Chinese manufacturers has been gaining market share from their US counterparts. Most notably First Solar (FSLR) has been losing customers to the top 5 Chinese manufacturers—Yingli Green Energy (YGE), Suntech Power (STP), Trina Solar (TSL), Canadian Solar (CSIQ) and Jinko Solar (JKS). This is evident from the fact that total shipments for FSLR were down 3% for the year 2011, whereas the aggregate shipments for these 5 Chinese companies were up 53%. However, the story of solar stocks, both US and Chinese, will be driven by how much new capacity comes online, at what point does the average selling prices (ASPs) stabilize and how does the end demand from Europe and U.S shapes up.
In this article we will discuss the US and Chinese solar manufacturers.
US Solar Stocks
First Solar uses thin film technology to manufacture solar modules. It has a global client base and is one of few solar companies that cater to utilities as well. The stock is trading near its 52 week lows. The stock is down 20% year to date vs. its US competitor SunPower (SPWR) being up 20%. The main reason for the divergence in the performance is SPWR’s market share gains. Its shipments are up 36% year-over-year. On the other hand the shipments for FSLR declined in 2011. In their recent earnings announcement FSLR had an unexpected warranty charge which can become a dent for future earnings growth and has raised reliability concerns about its solar modules. This warranty expense is in north of quarter of a billion dollars. They missed Q4 earnings as well as revenue expectations; the reported numbers were below the implied guidance too. They have also announced goodwill impairment which will hit the bottom line further.
The company has a market cap of $2.3 billion and is trading at a 35% discount to its book value. The stock looks cheap on various other valuation metrics too. For instance the price/sales ratio is 0.85, the PEG ratio is below 1 and on EV/EBITDA it’s trading at a multiple of 4x. However, the real problem lies in the competitive threats the company faces. Competitors are gaining market share and with weak financial performance of FSLR, profit margin of -1.5%, investors might not be very comfortable holding the stock. The stock doesn’t offer dividends either. On a price to earnings basis the stock is trading at a forward P/E of 6. SunPower, on the other hand is trading at a forward P/E of 12x. The sell side has a price target of $40 on the stock vs. current price of $27. Jim Chanos and David Einhorn made a bundle by shorting First Solar in 2011. Einhorn covered his short position recently which is a positive for the stock.
One might argue that FSLR looks like a value trap; however First Solar may become hot again if oil prices keep rising.
Chinese Solar Stocks
Though the ASPs for Chinese producers are falling and the solar supply is on the rise, however Suntech Power is one stock that is outperforming its solar peers. Year to date the stock is up around 40% vs. YGE being down and other players being up 5-25%.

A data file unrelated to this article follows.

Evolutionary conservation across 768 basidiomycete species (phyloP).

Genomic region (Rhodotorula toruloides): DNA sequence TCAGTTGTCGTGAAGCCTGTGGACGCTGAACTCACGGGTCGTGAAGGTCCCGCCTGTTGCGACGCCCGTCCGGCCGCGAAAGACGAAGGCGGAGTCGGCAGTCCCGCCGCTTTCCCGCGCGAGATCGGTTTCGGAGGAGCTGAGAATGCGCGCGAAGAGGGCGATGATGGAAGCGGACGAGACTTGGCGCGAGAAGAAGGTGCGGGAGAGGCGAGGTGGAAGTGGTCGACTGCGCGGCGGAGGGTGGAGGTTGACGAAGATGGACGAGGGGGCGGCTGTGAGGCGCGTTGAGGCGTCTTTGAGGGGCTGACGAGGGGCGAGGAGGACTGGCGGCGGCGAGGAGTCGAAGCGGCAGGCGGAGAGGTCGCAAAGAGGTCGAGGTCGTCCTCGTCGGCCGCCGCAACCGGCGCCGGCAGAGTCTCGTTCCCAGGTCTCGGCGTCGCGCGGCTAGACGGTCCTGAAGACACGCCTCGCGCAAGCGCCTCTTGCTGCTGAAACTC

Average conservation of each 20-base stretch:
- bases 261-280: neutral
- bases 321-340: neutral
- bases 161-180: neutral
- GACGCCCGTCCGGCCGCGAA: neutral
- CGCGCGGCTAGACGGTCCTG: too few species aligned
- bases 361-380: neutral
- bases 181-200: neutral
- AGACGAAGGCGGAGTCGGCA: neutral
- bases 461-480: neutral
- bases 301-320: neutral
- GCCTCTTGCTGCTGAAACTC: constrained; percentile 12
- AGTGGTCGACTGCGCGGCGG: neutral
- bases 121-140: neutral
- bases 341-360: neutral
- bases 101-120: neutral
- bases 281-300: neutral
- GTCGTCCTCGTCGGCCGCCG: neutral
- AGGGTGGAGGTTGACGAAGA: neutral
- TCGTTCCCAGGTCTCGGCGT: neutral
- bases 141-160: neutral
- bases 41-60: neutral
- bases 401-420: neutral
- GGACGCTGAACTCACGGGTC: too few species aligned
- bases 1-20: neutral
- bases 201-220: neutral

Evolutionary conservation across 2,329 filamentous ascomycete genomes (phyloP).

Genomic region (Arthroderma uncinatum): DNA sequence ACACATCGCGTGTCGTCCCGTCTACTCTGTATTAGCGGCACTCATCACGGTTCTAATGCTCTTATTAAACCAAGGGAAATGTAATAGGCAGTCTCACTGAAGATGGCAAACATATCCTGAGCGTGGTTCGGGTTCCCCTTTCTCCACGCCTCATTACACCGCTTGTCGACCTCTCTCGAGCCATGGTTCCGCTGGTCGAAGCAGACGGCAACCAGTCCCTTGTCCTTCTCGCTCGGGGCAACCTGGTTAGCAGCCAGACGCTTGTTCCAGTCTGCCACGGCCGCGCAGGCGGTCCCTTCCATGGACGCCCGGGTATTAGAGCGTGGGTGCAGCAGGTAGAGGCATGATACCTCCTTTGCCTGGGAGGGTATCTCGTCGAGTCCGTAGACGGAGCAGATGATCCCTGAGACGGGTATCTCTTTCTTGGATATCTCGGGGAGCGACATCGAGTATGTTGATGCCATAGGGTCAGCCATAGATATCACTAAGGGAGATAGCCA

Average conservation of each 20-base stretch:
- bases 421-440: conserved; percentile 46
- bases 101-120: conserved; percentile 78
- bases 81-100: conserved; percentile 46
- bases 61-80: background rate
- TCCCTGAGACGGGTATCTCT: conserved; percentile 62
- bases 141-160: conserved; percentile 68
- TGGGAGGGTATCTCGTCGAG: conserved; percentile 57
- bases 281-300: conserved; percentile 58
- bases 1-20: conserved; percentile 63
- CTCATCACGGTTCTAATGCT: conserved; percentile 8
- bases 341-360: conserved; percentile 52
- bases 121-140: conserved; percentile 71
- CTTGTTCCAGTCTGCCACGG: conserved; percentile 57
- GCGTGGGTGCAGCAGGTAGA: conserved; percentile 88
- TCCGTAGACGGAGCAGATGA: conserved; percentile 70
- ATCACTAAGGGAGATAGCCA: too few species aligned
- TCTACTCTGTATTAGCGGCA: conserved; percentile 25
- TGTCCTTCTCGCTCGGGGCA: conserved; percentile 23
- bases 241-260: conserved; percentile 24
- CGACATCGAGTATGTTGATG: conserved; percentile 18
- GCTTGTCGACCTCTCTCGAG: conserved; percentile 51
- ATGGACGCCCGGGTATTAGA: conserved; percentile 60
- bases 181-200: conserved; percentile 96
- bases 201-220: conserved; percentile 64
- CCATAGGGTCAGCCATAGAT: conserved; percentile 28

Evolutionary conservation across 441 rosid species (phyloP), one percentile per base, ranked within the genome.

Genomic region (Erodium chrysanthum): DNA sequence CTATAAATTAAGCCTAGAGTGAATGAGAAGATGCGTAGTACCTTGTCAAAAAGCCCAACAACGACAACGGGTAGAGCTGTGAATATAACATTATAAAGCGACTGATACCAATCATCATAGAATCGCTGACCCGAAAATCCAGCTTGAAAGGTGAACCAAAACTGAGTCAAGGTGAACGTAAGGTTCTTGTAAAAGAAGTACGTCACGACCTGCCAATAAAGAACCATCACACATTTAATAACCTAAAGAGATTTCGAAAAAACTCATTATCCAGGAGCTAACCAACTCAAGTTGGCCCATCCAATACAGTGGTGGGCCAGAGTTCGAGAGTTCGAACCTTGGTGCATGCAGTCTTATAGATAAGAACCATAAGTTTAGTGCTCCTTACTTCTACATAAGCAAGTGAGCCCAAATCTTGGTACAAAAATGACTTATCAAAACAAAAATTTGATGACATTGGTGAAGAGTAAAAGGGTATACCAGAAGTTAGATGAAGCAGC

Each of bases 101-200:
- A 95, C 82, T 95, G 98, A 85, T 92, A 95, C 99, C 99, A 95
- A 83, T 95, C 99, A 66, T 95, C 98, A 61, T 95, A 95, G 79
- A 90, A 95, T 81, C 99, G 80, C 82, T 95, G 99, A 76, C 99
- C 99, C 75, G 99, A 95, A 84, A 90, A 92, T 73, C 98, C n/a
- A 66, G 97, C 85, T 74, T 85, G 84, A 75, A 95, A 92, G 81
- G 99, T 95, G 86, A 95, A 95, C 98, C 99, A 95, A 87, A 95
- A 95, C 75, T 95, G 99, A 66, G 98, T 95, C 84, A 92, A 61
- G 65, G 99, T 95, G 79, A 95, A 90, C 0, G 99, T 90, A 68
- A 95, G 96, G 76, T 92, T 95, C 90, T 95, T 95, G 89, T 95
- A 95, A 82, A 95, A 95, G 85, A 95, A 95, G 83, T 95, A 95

One should take this outperformance with a grain of salt as the fundamentals are not supporting this outperformance and STP is at a major risk of sell off. One should not forget that it is one of the most levered solar stocks. Net Debt/ Equity is in north of 250%. More importantly, it has a very high cost structure. Its wafer costs are higher as it outsources more than 50% of its wafer sourcing. It has a pre-tax wafer cost of near $1.2 whereas the competitors cost is in the range of 70c-$1. As other industry players benefit from the decline in wafer costs, STP might not be able to capitalize on this opportunity. The recent guidance on cost also doesn’t appear to be very favorable, hence putting the stock at a risk when their relative margins decline. On top of that the threats of rising supply in the Chinese wafer manufacturers will cause the stock to fall too.
In the most recent earnings release (FQ4 2011) they posted a revenue decline of 22% and a loss of 75 cents per share vs. street expectations of a loss of 32 cents per share. Shipments were down 10%. STP is still the most recognized brand name in Chinese Solar market and has worked on improving its cash management cycle. However, the recent guidance of shipments to be down 30% for this quarter and gross margins to fall further in the range of 3-6% will cause the stock to underperform in coming months.
Profit margin of -33%, an EV/EBITDA of 26x, a high cost structure, highly levered balance sheet and weak guidance by the management will be seen as a major problem for investors to keep buying the stock. We recommend that investors should have a look at CSIQ, which is trading at a 70% discount to book value, has a lower EV/EBITDA of 16x and has a lower cost structure (pre-tax cost/watt is 74c vs $1.2 for STP) to benefit from increasing solar demand. Billionaire David E. Shaw’s hedge fund has a small position in the stock.